I have to admit that on my first try, I gave up in half a day. It seemed to me that it didn’t integrate so well with Sketch, as even though it imported Sketch folders as layers, Framer didn’t support the Auto-code feature for Sketch layers imported right off the bat. The Auto-code feature basically allowed you to right-click and select animation options, and code would be generated for you based on the selection. It reminded me of my early days learning about animation in Flash. It was a bummer for me when I realized that I couldn’t just right-click on a Sketch layer and use Auto-code.

Additionally, I couldn’t figure out how to advance between screens. I had read somewhere that screens were placed side-by-side in Framer, and I had the impression that if I wanted to switch screens, I needed to move the x positions of everything so that the correct screen fitted on the canvas. It felt cumbersome to me, and I thought that maybe Framer was never meant to be used to prototype many pages. The samples of Framer projects that I saw online were also of micro-interactions. I thought that trying to figure things out and develop the complete prototype would not be possible within a week.

..but super powerful when you just spend a little bit of time and effort to read up on tutorials

I eventually came back to it and gave it another chance. (I told myself: Come on, you programmer! How can you give up on this when even people with no coding background can pick it up?) This time, I decided to take things one step at a time, and to start with one screen. I had to make scroll components, and to make layers in order to put my buttons on top. Voila! I found out that you could use Auto-code on the layers that have been coded. Then I learnt about Page Components, in which you can wrap around everything in a page, and about using Flow Components to advance from one page to the next. As with any other programming language, the more I tried, the more I found I could do, and more efficient ways of doing things. (I’ll probably write another article later about the elements of Framer.)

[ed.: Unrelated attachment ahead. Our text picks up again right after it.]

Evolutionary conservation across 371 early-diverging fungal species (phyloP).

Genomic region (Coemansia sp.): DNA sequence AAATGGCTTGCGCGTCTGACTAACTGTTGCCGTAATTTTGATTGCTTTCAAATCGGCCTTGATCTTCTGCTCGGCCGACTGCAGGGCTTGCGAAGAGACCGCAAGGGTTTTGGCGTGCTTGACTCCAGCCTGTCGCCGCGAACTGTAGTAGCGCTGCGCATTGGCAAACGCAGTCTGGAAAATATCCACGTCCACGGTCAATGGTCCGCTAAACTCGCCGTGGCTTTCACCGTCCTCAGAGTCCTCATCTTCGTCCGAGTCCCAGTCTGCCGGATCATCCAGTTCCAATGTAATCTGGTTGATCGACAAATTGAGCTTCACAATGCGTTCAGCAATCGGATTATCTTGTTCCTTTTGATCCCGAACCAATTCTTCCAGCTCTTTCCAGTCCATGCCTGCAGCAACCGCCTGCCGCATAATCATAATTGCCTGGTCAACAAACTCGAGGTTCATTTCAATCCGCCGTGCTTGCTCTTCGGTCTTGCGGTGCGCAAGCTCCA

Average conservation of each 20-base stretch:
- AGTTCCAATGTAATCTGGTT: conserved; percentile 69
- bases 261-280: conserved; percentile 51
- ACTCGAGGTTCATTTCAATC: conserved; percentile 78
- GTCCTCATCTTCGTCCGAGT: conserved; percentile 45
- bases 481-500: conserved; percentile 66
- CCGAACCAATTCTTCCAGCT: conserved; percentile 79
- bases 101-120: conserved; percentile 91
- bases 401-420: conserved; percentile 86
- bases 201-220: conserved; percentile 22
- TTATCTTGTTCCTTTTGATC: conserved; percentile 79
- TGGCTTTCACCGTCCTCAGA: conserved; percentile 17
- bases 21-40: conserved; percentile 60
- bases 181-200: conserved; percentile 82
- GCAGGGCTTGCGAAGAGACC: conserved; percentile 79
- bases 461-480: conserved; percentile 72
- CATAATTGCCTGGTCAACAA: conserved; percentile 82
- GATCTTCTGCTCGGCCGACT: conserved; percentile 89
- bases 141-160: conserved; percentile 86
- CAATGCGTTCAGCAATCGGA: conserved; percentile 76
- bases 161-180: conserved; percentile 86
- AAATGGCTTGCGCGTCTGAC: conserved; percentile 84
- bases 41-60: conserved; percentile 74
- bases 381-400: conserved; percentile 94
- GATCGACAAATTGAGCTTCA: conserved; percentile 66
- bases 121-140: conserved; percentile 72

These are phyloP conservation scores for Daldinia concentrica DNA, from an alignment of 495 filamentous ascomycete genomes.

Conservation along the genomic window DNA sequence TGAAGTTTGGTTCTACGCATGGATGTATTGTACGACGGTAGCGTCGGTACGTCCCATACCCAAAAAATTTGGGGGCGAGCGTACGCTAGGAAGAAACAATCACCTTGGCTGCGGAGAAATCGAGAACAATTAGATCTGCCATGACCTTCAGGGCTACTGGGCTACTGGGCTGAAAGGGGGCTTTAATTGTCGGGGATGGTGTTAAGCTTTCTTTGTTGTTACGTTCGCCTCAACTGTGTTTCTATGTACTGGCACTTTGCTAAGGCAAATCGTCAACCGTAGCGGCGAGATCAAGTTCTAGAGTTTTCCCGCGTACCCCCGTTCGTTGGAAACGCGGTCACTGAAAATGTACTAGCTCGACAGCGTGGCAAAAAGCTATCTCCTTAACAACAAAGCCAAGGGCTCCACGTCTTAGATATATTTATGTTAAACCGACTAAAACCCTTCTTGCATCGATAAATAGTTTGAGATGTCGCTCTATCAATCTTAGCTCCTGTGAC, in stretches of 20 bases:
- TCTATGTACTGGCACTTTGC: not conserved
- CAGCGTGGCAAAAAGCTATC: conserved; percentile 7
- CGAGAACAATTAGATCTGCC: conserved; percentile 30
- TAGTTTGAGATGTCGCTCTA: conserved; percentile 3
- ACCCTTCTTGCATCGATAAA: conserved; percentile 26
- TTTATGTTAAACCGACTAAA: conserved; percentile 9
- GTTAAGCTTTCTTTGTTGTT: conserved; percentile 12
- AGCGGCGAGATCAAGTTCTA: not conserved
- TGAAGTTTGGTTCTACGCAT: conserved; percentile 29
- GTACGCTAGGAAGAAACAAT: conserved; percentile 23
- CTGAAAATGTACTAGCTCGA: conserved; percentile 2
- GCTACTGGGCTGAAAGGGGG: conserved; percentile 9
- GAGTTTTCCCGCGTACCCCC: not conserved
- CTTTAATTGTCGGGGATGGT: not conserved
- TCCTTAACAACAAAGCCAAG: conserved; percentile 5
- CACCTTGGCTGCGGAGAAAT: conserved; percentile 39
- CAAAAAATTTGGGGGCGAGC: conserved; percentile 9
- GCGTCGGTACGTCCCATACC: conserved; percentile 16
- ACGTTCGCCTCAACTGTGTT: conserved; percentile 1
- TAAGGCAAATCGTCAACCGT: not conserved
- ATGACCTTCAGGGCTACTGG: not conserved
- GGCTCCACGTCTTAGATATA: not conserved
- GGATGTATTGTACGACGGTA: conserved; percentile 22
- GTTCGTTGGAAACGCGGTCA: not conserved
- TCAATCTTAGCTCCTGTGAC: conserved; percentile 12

The conclusion is that Framer suited my needs quite nicely, and I managed to complete my full prototype using it! There are some limitations though, which I will discuss below.

Pros

I find it much neater to write in code. (Maybe that’s just the programmer in me speaking.) But seriously, because I can give my own variable names and put comments in my code, everything is neatly written in words. I was glad to not need to see the very messy arrows that were present in both Principle and Framer.

This is how the Sketch file that I’ve prepared for Framer looked.

Ah, so neat.

No duplicate screens, no arrows flying everywhere.

Framer also allowed me to remember the flow of the user’s actions. I stored the current step in the flow into a variable called flowStep, and during different steps, there are different actions enabled in the prototype. This allowed me to build a very seamless prototype that behaved exactly like the real app for the series of actions that I wanted the user to perform.